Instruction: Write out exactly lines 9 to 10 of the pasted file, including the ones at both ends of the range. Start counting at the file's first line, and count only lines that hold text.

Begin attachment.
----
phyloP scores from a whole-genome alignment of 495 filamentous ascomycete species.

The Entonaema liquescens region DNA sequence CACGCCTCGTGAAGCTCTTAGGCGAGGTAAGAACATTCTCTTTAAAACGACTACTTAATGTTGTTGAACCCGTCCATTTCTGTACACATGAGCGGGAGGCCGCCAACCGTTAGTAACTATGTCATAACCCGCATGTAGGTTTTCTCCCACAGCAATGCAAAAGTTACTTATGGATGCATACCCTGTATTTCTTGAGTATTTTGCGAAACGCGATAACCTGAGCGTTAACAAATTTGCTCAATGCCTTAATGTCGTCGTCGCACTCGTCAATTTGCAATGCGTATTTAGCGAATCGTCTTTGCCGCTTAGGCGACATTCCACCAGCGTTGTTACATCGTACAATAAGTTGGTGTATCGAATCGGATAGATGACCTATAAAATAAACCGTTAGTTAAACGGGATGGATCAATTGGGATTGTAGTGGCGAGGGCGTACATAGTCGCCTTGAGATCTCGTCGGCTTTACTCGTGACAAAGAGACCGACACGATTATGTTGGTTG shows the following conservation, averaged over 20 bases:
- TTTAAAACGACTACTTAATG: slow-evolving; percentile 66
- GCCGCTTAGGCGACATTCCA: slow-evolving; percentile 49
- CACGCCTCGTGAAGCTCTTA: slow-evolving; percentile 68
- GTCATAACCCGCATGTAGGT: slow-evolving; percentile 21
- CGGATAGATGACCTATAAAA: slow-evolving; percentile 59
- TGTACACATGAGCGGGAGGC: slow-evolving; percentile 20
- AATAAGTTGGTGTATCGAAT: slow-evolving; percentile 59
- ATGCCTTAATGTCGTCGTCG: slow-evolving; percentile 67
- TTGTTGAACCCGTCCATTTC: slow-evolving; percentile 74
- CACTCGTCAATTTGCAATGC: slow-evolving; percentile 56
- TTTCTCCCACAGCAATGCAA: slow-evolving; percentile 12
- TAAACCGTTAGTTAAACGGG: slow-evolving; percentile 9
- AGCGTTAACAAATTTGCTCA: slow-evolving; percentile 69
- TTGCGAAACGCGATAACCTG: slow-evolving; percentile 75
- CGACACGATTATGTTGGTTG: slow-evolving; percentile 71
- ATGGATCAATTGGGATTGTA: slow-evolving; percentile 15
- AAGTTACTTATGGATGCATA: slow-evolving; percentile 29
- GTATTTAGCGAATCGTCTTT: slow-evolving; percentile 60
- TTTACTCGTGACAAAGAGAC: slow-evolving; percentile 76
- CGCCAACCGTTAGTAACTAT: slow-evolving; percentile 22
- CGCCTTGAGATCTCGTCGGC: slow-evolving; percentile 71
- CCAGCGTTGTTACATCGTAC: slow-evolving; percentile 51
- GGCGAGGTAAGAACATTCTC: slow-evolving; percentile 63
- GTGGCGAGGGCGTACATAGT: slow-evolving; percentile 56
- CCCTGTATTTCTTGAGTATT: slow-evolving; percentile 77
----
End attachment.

- AATAAGTTGGTGTATCGAAT: slow-evolving; percentile 59
- ATGCCTTAATGTCGTCGTCG: slow-evolving; percentile 67